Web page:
Playing Chicken With Your Troubles
On the off chance that you have a live chicken handy come Yom Kippur, you might want to try out the ancient Babylonian folk custom of kaparot, which means “atonements” and involves swinging a chicken above your head. You read that right: The idea behind kaparot is that in saying a prayer while twirling a white chicken (a rooster if you’re male, a hen if you’re female) over your head, you transfer your sins to the chicken and start the new year spiritually anew. The main piece of the prayer goes, “This is my substitute, my vicarious offering, my atonement. This chicken shall meet death, but I shall enjoy a long, pleasant life of peace.” After the chicken is swung three times, it is either butchered or given to the poor (presumably to also be butchered).
Of course, the idea of using live chickens in a religious ritual doesn’t necessarily sit well with most folks nowadays, and it’s not just PETA who doth protest – many rabbis widely condemn the practice, too. If you’re dead-set (no pun intended) on practicing kaparot, might we recommend a chicken of the rubber variety? It’s unlikely the ancient Baylonians ever imagined kaparot happening with a joke prop, but that’s the joy of being a 21st-century Jew – taking old traditions and making them our own! Because a major aspect of the ritual involves contributing to tzedakah and because a rubber chicken doesn’t make for a particularly useful donation to anyone who’s not, say, a magician, consider volunteering your time or money in lieu of donating chicken meat.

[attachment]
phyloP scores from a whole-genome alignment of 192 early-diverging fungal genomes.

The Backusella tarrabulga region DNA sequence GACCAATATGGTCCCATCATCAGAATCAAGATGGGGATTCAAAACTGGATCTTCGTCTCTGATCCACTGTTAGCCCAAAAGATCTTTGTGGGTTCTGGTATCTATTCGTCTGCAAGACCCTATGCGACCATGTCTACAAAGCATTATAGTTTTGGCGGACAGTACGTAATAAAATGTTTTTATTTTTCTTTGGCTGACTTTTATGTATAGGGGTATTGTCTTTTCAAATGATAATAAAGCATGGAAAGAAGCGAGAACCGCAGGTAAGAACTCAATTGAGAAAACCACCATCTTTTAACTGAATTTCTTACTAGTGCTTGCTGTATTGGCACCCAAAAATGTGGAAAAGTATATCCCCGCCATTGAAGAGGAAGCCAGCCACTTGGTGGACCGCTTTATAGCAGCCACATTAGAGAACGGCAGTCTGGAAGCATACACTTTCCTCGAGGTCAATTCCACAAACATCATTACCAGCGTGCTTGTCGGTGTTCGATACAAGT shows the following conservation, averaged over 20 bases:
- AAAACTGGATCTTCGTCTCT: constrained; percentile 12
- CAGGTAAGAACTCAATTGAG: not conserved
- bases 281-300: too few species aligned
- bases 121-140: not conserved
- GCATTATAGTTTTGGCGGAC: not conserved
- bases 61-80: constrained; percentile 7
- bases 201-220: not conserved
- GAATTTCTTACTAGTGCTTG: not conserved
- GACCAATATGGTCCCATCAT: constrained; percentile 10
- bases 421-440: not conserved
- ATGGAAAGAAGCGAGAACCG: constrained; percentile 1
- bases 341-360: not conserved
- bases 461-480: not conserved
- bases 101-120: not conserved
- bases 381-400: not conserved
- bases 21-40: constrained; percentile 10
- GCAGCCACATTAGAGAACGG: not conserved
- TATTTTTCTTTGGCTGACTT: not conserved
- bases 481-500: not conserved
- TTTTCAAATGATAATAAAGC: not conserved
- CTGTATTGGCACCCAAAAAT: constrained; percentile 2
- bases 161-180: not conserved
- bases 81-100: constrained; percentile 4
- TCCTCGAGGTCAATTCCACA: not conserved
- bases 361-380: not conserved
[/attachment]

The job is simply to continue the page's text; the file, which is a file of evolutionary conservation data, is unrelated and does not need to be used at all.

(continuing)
If you’d rather not engage in fowl play of any kind – real or otherwise – you can follow the lead of most modern-day Jews, who practice kaparot by wrapping money in a white cloth and substituting that for a live animal. If you choose to practice kaparot this way, use the same prayer as you would with a chicken; again, when the ritual is complete, the money should be donated to charity.
For more information, Chabad offers an in-depth outline of how a traditional kaparot service should look, including the prayers one should recite during the ritual.
This post is an excerpt from JewishBoston.com's High Holidays Idea Guide for Young Adults.Download the entire free ebook today. Find additional Yom Kippur resources on our High Holidays page.